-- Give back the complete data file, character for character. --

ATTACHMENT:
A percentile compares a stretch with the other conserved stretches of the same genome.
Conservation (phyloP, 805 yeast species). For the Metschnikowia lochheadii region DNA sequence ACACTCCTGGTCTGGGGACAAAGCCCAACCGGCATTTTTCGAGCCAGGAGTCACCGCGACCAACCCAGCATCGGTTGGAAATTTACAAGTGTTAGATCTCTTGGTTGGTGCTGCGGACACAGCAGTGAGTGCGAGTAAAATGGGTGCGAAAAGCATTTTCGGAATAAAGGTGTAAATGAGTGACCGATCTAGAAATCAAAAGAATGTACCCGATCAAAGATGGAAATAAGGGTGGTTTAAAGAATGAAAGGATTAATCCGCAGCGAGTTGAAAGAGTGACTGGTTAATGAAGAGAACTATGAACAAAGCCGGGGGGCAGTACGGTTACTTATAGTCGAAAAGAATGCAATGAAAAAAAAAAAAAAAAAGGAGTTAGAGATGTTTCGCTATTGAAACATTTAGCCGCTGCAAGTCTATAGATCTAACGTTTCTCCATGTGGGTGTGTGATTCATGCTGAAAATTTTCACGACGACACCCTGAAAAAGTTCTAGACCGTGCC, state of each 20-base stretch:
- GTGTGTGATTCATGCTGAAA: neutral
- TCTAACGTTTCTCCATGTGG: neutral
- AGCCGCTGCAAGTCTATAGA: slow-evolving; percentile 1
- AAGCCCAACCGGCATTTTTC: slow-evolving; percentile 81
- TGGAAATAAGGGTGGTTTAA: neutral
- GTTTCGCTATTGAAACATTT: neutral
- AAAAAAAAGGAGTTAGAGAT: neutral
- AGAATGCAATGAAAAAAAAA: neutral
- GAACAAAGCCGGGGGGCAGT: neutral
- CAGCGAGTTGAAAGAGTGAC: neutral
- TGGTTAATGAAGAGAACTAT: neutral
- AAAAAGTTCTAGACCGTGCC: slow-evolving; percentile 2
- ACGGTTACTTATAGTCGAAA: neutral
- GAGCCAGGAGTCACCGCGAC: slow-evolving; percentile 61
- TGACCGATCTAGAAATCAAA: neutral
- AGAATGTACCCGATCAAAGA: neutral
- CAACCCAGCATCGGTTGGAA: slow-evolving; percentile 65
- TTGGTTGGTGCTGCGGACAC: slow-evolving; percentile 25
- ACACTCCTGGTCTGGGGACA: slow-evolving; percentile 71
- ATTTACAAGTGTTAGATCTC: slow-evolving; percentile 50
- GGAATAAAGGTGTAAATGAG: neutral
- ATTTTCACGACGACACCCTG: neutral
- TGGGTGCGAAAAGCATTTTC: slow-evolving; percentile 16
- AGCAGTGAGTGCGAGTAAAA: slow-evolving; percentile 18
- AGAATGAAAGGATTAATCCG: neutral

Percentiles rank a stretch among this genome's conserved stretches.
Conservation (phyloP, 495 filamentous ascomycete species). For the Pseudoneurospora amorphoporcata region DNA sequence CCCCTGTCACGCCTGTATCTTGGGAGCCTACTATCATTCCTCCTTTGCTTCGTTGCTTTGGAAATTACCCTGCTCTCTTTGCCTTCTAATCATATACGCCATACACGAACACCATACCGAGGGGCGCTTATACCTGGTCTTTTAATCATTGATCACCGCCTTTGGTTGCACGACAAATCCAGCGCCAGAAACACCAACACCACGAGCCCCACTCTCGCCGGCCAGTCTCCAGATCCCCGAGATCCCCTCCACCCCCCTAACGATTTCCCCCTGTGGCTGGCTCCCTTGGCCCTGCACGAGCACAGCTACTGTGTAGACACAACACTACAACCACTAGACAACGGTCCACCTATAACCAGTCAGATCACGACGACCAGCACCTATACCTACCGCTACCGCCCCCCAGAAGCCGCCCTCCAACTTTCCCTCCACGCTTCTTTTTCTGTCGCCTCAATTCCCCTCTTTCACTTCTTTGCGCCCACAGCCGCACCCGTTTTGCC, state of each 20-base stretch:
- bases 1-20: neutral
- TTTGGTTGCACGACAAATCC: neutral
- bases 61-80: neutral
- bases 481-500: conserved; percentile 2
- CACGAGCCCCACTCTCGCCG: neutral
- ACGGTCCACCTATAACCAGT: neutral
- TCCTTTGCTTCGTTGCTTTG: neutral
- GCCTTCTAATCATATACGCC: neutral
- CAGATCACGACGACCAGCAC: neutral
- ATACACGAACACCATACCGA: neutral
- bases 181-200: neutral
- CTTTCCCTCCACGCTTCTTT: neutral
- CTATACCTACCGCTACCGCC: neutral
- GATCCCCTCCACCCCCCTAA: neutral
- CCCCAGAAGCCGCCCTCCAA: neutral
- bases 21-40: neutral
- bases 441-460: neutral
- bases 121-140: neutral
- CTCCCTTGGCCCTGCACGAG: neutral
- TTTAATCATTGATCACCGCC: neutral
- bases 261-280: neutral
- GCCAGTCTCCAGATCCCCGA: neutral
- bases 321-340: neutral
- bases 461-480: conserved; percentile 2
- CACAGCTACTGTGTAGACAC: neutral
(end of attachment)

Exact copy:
A percentile compares a stretch with the other conserved stretches of the same genome.
Conservation (phyloP, 805 yeast species). For the Metschnikowia lochheadii region DNA sequence ACACTCCTGGTCTGGGGACAAAGCCCAACCGGCATTTTTCGAGCCAGGAGTCACCGCGACCAACCCAGCATCGGTTGGAAATTTACAAGTGTTAGATCTCTTGGTTGGTGCTGCGGACACAGCAGTGAGTGCGAGTAAAATGGGTGCGAAAAGCATTTTCGGAATAAAGGTGTAAATGAGTGACCGATCTAGAAATCAAAAGAATGTACCCGATCAAAGATGGAAATAAGGGTGGTTTAAAGAATGAAAGGATTAATCCGCAGCGAGTTGAAAGAGTGACTGGTTAATGAAGAGAACTATGAACAAAGCCGGGGGGCAGTACGGTTACTTATAGTCGAAAAGAATGCAATGAAAAAAAAAAAAAAAAAGGAGTTAGAGATGTTTCGCTATTGAAACATTTAGCCGCTGCAAGTCTATAGATCTAACGTTTCTCCATGTGGGTGTGTGATTCATGCTGAAAATTTTCACGACGACACCCTGAAAAAGTTCTAGACCGTGCC, state of each 20-base stretch:
- GTGTGTGATTCATGCTGAAA: neutral
- TCTAACGTTTCTCCATGTGG: neutral
- AGCCGCTGCAAGTCTATAGA: slow-evolving; percentile 1
- AAGCCCAACCGGCATTTTTC: slow-evolving; percentile 81
- TGGAAATAAGGGTGGTTTAA: neutral
- GTTTCGCTATTGAAACATTT: neutral
- AAAAAAAAGGAGTTAGAGAT: neutral
- AGAATGCAATGAAAAAAAAA: neutral
- GAACAAAGCCGGGGGGCAGT: neutral
- CAGCGAGTTGAAAGAGTGAC: neutral
- TGGTTAATGAAGAGAACTAT: neutral
- AAAAAGTTCTAGACCGTGCC: slow-evolving; percentile 2
- ACGGTTACTTATAGTCGAAA: neutral
- GAGCCAGGAGTCACCGCGAC: slow-evolving; percentile 61
- TGACCGATCTAGAAATCAAA: neutral
- AGAATGTACCCGATCAAAGA: neutral
- CAACCCAGCATCGGTTGGAA: slow-evolving; percentile 65
- TTGGTTGGTGCTGCGGACAC: slow-evolving; percentile 25
- ACACTCCTGGTCTGGGGACA: slow-evolving; percentile 71
- ATTTACAAGTGTTAGATCTC: slow-evolving; percentile 50
- GGAATAAAGGTGTAAATGAG: neutral
- ATTTTCACGACGACACCCTG: neutral
- TGGGTGCGAAAAGCATTTTC: slow-evolving; percentile 16
- AGCAGTGAGTGCGAGTAAAA: slow-evolving; percentile 18
- AGAATGAAAGGATTAATCCG: neutral

Percentiles rank a stretch among this genome's conserved stretches.
Conservation (phyloP, 495 filamentous ascomycete species). For the Pseudoneurospora amorphoporcata region DNA sequence CCCCTGTCACGCCTGTATCTTGGGAGCCTACTATCATTCCTCCTTTGCTTCGTTGCTTTGGAAATTACCCTGCTCTCTTTGCCTTCTAATCATATACGCCATACACGAACACCATACCGAGGGGCGCTTATACCTGGTCTTTTAATCATTGATCACCGCCTTTGGTTGCACGACAAATCCAGCGCCAGAAACACCAACACCACGAGCCCCACTCTCGCCGGCCAGTCTCCAGATCCCCGAGATCCCCTCCACCCCCCTAACGATTTCCCCCTGTGGCTGGCTCCCTTGGCCCTGCACGAGCACAGCTACTGTGTAGACACAACACTACAACCACTAGACAACGGTCCACCTATAACCAGTCAGATCACGACGACCAGCACCTATACCTACCGCTACCGCCCCCCAGAAGCCGCCCTCCAACTTTCCCTCCACGCTTCTTTTTCTGTCGCCTCAATTCCCCTCTTTCACTTCTTTGCGCCCACAGCCGCACCCGTTTTGCC, state of each 20-base stretch:
- bases 1-20: neutral
- TTTGGTTGCACGACAAATCC: neutral
- bases 61-80: neutral
- bases 481-500: conserved; percentile 2
- CACGAGCCCCACTCTCGCCG: neutral
- ACGGTCCACCTATAACCAGT: neutral
- TCCTTTGCTTCGTTGCTTTG: neutral
- GCCTTCTAATCATATACGCC: neutral
- CAGATCACGACGACCAGCAC: neutral
- ATACACGAACACCATACCGA: neutral
- bases 181-200: neutral
- CTTTCCCTCCACGCTTCTTT: neutral
- CTATACCTACCGCTACCGCC: neutral
- GATCCCCTCCACCCCCCTAA: neutral
- CCCCAGAAGCCGCCCTCCAA: neutral
- bases 21-40: neutral
- bases 441-460: neutral
- bases 121-140: neutral
- CTCCCTTGGCCCTGCACGAG: neutral
- TTTAATCATTGATCACCGCC: neutral
- bases 261-280: neutral
- GCCAGTCTCCAGATCCCCGA: neutral
- bases 321-340: neutral
- bases 461-480: conserved; percentile 2
- CACAGCTACTGTGTAGACAC: neutral